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Here is a fun web site for educators and students of Astronomy to explore. Have you ever wanted to participate in Astronomy and just didn't know how to go about it? Here is your chance to participate in Astronomy right from your home computer! The Sloan Digital Sky Survey (SDSS) has taken millions of photographs of the night sky and now your help is needed to classify galaxies in the SDSS catalog. Go to the web link below and read about how YOU can make a difference! Have fun, and learn something about your nighttime sky. It will cost you nothing more than your time and interest!
If you decide not to participate, you can still get a great primer on Galaxies and how Astronomers classify them for future research.
The WorldWide Telescope (WWT) is a
Web 2.0 visualization software environment that enables your computer to function as a virtual telescope—bringing together imagery from the best ground and space-based telescopes in the world for a seamless exploration of the universe.
Choose from a growing number of guided tours of the sky by astronomers and educators from some of the most famous observatories and planetariums in the country. Feel free at any time to pause the tour, explore on your own (with multiple information sources for objects at your fingertips), and rejoin the tour where you left off. Join Harvard Astronomer Alyssa Goodman on a journey showing how dust in the Milky Way Galaxy condenses into stars and planets. Take a tour with University of Chicago Cosmologist Mike Gladders two billion years into the past to see a gravitational lens bending the light from galaxies allowing you to see billions more years into the past.
WorldWide Telescope is created with the Microsoft® high performance Visual Experience Engine™ and allows seamless panning and zooming around the night sky, planets, and image environments. View the sky from multiple wavelengths: See the x-ray view of the sky and zoom into bright radiation clouds, and then crossfade into the visible light view and discover the cloud remnants of a supernova explosion from a thousand years ago. Switch to the Hydrogen Alpha view to see the distribution and illumination of massive primordial hydrogen cloud structures lit up by the high energy radiation coming from nearby stars in the Milky Way. These are just two of many different ways to reveal the hidden structures in the universe with the WorldWide Telescope. Seamlessly pan and zoom from aerial views of the Moon and selected planets, as well as see their precise positions in the sky from any location on Earth and any time in the past or future with the Microsoft Visual Experience Engine.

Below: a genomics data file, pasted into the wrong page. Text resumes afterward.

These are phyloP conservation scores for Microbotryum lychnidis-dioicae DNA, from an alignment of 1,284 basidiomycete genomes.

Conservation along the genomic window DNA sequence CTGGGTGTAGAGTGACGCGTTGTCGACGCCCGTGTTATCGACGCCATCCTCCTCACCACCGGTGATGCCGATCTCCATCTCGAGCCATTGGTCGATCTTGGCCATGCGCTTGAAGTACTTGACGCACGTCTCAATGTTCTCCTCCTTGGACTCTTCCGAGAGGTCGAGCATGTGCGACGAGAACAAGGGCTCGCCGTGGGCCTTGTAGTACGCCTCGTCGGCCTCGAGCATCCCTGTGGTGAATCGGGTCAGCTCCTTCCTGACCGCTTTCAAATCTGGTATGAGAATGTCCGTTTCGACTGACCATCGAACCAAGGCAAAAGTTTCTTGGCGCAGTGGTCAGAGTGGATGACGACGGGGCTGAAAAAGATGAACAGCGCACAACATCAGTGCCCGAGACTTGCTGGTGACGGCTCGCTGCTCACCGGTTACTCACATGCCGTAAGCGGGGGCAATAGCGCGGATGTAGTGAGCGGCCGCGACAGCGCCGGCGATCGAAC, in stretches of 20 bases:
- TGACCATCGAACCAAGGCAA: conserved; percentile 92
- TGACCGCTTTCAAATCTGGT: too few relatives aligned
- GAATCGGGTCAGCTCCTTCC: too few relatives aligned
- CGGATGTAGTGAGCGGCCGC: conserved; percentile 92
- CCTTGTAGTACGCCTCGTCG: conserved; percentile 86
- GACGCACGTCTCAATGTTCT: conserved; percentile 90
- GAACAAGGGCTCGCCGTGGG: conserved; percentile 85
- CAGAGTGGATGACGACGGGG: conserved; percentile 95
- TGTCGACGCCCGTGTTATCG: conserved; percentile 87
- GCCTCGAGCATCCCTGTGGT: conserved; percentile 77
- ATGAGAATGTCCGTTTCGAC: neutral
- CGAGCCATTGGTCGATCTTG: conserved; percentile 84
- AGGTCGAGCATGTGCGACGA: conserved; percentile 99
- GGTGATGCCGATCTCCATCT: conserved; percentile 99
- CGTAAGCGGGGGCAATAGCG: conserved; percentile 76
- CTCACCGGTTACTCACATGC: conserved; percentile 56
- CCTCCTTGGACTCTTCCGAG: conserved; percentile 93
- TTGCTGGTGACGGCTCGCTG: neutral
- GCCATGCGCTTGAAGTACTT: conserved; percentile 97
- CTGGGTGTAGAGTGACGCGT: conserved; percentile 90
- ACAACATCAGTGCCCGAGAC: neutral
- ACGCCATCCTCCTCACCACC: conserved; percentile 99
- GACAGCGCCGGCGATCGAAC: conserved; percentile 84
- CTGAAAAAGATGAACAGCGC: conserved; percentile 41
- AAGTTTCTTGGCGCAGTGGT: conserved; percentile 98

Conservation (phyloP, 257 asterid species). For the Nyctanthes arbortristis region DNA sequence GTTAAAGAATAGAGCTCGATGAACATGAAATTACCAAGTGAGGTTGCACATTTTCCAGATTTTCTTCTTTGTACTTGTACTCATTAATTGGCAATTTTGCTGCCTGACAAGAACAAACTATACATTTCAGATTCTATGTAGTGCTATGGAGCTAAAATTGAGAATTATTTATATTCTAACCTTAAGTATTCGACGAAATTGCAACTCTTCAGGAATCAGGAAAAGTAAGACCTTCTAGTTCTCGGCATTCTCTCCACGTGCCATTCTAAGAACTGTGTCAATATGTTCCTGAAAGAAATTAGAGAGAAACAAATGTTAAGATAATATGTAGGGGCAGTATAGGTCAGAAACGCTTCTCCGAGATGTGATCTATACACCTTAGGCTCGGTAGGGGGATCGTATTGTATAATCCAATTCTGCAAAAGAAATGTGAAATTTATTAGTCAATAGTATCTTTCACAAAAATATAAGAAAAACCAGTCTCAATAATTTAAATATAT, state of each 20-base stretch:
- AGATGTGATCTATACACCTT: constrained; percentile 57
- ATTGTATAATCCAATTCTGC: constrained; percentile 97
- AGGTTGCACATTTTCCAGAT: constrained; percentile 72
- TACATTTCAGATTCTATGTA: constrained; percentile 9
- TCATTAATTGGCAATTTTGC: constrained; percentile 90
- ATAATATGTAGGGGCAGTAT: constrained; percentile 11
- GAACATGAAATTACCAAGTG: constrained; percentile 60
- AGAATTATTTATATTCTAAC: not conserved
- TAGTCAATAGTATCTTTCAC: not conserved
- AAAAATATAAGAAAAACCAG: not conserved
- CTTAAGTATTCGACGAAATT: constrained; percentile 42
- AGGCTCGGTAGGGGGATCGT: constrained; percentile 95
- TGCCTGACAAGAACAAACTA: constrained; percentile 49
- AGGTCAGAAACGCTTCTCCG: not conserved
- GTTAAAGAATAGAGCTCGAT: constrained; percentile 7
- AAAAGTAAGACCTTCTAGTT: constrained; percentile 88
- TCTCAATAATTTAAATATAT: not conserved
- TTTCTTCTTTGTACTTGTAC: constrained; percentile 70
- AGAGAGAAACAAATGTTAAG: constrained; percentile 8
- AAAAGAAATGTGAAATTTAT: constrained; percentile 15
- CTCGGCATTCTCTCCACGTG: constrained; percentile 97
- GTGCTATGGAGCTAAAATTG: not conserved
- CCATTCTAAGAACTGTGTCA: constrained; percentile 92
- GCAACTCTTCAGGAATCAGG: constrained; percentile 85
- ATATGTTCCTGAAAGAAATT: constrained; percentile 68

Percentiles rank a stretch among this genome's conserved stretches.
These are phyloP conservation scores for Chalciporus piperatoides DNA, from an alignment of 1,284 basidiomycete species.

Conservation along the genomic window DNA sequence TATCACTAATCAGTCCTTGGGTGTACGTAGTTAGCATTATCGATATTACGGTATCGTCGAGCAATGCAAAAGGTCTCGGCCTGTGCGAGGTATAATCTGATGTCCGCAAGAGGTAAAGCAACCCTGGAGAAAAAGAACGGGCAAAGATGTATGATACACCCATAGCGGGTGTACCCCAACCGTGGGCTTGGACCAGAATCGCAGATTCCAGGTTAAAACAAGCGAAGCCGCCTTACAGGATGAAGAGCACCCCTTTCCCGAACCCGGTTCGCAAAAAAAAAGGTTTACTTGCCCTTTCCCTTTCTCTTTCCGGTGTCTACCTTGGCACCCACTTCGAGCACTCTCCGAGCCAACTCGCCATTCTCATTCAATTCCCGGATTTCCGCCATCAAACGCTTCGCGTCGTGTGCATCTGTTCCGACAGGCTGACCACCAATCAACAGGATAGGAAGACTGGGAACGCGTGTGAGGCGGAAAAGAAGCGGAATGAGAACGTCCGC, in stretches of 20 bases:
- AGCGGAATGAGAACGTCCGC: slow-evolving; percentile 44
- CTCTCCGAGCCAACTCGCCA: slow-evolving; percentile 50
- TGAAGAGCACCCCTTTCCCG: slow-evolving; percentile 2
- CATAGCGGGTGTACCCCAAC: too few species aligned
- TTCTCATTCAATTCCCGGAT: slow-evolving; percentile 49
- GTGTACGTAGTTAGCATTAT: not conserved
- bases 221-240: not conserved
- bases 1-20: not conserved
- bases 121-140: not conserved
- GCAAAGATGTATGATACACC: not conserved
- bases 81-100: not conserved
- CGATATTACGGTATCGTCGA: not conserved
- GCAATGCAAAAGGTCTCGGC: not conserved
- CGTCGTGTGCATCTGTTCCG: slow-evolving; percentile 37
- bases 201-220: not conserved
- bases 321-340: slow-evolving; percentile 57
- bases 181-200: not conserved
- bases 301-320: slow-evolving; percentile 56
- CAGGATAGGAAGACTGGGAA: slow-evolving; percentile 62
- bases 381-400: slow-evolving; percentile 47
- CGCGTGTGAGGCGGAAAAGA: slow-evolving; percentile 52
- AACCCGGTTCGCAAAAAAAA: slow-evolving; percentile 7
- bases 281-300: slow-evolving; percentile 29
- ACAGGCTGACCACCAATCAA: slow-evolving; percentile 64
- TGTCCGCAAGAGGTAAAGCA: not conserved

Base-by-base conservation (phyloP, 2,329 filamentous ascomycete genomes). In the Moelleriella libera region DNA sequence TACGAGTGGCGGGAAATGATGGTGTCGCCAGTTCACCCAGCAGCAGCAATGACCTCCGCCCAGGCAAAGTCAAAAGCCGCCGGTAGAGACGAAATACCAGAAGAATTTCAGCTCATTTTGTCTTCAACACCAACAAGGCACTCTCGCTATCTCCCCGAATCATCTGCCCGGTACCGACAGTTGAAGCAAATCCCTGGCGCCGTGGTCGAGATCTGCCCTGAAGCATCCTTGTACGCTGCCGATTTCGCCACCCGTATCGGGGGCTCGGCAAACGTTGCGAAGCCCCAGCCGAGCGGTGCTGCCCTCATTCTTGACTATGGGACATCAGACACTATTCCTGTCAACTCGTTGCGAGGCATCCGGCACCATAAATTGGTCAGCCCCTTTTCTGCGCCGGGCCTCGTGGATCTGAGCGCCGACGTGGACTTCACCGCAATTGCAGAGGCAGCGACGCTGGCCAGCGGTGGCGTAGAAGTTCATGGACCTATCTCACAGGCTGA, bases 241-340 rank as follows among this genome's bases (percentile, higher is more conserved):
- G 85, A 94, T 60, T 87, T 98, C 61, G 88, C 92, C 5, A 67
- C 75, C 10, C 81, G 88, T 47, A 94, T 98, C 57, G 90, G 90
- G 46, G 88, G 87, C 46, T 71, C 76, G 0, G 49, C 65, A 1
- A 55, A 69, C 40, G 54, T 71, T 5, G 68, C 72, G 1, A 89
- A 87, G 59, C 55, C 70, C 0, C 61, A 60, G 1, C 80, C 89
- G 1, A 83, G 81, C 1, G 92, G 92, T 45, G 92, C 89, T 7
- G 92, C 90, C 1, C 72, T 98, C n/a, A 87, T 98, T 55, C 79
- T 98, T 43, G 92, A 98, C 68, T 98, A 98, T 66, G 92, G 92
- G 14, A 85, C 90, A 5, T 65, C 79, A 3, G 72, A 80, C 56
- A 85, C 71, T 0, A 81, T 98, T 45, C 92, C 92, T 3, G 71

WWT is a single
rich application portal that blends terabytes of images, information, and stories from multiple sources over the Internet into a seamless, immersive, rich media experience. Kids of all ages will feel empowered to explore and understand the universe with its simple and powerful user interface.
Microsoft Research is dedicating WorldWide Telescope to the memory of Jim Gray and is releasing WWT as a free resource to the astronomy and education communities with the hope that it will inspire and empower people to explore and understand the universe like never before.